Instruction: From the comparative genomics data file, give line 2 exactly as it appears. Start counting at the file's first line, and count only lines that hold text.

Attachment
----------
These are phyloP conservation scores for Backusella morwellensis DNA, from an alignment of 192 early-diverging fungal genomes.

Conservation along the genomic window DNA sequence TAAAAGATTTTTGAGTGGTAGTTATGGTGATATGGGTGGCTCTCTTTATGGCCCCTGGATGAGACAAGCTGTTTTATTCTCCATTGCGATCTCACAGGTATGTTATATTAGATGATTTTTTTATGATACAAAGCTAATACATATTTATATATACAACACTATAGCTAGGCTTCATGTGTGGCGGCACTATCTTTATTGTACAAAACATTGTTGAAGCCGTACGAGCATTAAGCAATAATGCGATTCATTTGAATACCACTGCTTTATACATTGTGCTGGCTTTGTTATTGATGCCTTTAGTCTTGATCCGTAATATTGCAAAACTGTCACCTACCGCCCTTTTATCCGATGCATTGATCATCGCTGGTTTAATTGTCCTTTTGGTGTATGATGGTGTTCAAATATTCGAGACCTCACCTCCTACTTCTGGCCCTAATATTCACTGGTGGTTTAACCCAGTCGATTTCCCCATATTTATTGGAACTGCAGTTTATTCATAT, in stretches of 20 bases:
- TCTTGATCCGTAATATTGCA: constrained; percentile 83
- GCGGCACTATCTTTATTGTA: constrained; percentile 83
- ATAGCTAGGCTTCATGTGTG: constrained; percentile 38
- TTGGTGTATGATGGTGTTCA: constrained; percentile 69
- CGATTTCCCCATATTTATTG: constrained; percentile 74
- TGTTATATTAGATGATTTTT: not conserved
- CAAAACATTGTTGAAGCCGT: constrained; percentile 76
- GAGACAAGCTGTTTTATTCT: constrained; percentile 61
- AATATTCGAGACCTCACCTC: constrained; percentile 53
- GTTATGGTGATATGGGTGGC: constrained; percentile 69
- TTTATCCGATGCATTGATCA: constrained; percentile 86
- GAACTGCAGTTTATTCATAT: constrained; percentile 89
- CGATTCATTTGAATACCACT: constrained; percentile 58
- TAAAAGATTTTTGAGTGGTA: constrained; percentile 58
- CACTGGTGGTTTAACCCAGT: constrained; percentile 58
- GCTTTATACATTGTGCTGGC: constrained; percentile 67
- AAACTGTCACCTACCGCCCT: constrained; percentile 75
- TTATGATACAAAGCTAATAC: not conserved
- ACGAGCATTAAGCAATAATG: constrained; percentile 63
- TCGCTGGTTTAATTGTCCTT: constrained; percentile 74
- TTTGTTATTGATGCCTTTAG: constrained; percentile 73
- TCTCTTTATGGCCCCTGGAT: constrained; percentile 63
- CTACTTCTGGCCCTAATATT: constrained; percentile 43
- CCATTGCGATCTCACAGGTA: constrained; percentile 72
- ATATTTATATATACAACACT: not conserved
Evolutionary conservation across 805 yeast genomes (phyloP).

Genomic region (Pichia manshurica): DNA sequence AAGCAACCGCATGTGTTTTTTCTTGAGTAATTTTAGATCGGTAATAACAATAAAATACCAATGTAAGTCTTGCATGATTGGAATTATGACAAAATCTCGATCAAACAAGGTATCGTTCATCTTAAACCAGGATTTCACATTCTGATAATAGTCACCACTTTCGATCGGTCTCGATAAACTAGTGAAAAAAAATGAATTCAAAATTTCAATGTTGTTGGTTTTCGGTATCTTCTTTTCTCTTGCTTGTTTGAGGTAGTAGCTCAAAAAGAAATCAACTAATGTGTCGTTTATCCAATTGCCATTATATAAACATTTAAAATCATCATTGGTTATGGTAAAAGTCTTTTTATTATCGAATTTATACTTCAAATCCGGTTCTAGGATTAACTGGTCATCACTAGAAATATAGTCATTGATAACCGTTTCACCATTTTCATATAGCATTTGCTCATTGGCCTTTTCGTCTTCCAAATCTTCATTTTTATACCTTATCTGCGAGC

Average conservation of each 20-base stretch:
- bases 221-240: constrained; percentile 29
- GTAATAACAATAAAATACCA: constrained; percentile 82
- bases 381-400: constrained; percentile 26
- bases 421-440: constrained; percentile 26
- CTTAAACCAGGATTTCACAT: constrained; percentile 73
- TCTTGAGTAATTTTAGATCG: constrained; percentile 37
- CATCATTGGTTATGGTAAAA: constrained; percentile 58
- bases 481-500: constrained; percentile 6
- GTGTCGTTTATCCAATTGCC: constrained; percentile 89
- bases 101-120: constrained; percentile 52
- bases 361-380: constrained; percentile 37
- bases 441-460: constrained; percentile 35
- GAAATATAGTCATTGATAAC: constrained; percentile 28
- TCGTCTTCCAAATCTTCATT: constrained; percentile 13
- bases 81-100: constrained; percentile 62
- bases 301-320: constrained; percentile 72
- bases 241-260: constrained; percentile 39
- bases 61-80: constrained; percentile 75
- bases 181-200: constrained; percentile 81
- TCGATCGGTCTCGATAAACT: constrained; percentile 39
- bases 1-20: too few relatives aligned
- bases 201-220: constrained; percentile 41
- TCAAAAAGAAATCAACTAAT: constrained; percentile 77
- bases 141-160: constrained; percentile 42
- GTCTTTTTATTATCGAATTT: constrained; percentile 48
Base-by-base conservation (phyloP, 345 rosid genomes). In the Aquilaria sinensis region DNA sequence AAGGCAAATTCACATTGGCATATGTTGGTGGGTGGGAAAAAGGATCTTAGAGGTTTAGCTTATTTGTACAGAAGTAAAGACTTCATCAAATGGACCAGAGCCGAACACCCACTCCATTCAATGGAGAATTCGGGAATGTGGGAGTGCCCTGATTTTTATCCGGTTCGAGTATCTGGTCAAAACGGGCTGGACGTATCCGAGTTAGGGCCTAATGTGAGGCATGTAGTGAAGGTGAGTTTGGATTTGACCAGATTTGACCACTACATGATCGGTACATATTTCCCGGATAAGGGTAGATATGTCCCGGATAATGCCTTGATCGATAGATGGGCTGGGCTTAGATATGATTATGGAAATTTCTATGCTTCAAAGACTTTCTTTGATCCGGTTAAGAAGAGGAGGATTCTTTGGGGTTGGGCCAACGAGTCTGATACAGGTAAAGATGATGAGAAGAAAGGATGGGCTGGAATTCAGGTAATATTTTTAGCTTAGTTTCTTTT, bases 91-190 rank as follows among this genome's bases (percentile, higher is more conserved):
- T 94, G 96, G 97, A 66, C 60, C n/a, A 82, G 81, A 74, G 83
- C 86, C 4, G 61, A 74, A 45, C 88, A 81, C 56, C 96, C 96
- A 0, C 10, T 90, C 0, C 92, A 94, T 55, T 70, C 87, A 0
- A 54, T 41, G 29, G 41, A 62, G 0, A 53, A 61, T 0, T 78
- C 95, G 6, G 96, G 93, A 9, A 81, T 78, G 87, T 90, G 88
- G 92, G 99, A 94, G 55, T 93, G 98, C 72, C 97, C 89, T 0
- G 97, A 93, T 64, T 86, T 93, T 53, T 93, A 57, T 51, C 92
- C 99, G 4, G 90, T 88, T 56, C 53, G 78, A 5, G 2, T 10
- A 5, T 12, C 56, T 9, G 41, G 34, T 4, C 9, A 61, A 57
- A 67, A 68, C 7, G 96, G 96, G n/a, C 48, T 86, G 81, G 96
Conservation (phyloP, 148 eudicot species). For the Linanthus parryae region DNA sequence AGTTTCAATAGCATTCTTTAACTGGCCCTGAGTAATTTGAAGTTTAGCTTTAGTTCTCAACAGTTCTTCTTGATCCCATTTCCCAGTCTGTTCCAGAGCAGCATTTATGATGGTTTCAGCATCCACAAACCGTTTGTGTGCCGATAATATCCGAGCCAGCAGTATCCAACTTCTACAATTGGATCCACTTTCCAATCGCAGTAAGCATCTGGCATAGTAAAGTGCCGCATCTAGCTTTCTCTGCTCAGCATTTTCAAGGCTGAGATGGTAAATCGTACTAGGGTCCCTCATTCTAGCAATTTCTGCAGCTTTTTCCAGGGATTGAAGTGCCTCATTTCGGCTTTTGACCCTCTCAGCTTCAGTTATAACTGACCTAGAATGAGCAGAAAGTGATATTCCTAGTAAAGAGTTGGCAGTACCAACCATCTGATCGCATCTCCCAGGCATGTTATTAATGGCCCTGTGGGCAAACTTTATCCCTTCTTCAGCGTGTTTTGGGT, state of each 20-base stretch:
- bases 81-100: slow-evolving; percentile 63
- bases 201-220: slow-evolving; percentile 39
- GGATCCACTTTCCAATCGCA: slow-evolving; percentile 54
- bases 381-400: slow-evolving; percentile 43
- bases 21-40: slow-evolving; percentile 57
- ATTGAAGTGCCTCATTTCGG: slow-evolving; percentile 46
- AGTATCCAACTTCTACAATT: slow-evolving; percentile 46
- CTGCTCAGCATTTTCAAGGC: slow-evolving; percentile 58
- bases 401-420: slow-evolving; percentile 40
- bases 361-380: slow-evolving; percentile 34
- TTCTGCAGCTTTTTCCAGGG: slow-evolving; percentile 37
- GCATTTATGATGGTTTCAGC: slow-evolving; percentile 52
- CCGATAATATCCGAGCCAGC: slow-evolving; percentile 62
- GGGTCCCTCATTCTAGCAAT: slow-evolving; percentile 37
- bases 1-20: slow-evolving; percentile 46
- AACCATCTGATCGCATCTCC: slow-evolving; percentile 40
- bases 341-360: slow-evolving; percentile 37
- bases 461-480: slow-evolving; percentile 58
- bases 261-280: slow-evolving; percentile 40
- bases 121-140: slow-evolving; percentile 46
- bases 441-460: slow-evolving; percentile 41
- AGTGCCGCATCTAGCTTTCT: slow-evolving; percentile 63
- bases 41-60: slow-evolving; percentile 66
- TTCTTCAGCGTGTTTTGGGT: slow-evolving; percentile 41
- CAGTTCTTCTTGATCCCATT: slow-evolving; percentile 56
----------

Conservation along the genomic window DNA sequence TAAAAGATTTTTGAGTGGTAGTTATGGTGATATGGGTGGCTCTCTTTATGGCCCCTGGATGAGACAAGCTGTTTTATTCTCCATTGCGATCTCACAGGTATGTTATATTAGATGATTTTTTTATGATACAAAGCTAATACATATTTATATATACAACACTATAGCTAGGCTTCATGTGTGGCGGCACTATCTTTATTGTACAAAACATTGTTGAAGCCGTACGAGCATTAAGCAATAATGCGATTCATTTGAATACCACTGCTTTATACATTGTGCTGGCTTTGTTATTGATGCCTTTAGTCTTGATCCGTAATATTGCAAAACTGTCACCTACCGCCCTTTTATCCGATGCATTGATCATCGCTGGTTTAATTGTCCTTTTGGTGTATGATGGTGTTCAAATATTCGAGACCTCACCTCCTACTTCTGGCCCTAATATTCACTGGTGGTTTAACCCAGTCGATTTCCCCATATTTATTGGAACTGCAGTTTATTCATAT, in stretches of 20 bases: